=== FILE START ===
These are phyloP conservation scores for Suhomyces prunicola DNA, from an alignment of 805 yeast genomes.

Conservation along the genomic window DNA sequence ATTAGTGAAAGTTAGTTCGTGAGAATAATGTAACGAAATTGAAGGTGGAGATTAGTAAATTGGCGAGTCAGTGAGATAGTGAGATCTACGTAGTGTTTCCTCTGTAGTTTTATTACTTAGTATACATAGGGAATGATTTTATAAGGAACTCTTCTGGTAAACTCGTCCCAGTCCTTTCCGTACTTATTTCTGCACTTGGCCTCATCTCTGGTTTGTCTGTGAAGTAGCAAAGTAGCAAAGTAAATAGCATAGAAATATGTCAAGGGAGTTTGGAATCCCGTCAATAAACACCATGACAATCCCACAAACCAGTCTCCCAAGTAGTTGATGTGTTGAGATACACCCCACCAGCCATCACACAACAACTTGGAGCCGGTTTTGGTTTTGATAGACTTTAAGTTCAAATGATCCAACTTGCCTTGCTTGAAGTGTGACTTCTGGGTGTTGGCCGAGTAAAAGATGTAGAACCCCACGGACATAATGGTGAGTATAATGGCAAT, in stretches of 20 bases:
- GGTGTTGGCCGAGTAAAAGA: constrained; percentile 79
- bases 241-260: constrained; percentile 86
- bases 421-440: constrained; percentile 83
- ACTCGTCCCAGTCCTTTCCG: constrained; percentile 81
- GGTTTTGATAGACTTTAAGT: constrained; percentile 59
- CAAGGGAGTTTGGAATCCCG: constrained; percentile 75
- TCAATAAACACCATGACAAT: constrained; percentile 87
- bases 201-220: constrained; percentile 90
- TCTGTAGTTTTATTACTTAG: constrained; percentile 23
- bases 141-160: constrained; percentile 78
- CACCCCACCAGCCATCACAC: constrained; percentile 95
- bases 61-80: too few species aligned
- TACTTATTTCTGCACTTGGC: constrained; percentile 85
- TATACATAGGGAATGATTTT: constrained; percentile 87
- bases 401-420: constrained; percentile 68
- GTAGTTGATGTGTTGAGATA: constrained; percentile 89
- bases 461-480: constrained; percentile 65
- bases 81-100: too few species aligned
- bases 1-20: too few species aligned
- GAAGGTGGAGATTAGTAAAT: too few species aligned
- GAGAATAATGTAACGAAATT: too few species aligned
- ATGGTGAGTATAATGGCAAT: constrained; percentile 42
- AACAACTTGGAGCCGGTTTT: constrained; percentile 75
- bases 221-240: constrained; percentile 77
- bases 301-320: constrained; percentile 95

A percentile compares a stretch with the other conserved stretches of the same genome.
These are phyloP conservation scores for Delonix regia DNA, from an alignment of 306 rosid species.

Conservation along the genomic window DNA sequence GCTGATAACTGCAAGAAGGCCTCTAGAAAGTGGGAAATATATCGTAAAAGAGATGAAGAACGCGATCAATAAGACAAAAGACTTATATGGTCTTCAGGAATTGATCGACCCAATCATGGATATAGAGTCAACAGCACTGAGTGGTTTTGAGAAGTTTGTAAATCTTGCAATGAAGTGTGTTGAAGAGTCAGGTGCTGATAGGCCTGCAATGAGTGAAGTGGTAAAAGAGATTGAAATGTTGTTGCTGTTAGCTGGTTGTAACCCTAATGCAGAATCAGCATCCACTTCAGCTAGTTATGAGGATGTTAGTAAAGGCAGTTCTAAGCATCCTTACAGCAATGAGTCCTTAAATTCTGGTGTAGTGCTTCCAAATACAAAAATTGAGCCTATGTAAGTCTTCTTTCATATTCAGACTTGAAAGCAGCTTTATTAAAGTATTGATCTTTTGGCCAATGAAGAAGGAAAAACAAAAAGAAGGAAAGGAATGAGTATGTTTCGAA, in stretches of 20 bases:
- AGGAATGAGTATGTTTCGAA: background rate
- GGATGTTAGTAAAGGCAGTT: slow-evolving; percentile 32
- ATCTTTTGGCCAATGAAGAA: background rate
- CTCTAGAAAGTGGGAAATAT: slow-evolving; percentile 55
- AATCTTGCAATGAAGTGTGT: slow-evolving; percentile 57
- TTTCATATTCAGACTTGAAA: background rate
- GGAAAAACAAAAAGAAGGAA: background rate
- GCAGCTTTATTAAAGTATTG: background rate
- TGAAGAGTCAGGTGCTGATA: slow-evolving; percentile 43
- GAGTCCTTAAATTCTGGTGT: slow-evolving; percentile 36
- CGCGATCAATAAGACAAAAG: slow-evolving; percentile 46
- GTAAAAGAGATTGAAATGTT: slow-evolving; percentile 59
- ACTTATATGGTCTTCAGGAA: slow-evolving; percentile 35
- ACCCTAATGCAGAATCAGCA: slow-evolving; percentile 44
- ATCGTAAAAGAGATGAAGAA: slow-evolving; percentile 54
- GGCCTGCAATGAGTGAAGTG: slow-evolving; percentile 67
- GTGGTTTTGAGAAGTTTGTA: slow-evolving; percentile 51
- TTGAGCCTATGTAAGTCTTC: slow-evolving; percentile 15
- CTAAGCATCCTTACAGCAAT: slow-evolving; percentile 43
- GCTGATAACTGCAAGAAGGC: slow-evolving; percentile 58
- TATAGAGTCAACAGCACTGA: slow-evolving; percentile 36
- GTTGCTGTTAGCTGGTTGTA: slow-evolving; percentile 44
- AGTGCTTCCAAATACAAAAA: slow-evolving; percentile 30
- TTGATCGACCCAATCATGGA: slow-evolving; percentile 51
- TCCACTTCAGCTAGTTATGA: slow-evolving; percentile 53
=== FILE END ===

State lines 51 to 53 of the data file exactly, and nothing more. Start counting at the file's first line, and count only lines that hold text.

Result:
- TATAGAGTCAACAGCACTGA: slow-evolving; percentile 36
- GTTGCTGTTAGCTGGTTGTA: slow-evolving; percentile 44
- AGTGCTTCCAAATACAAAAA: slow-evolving; percentile 30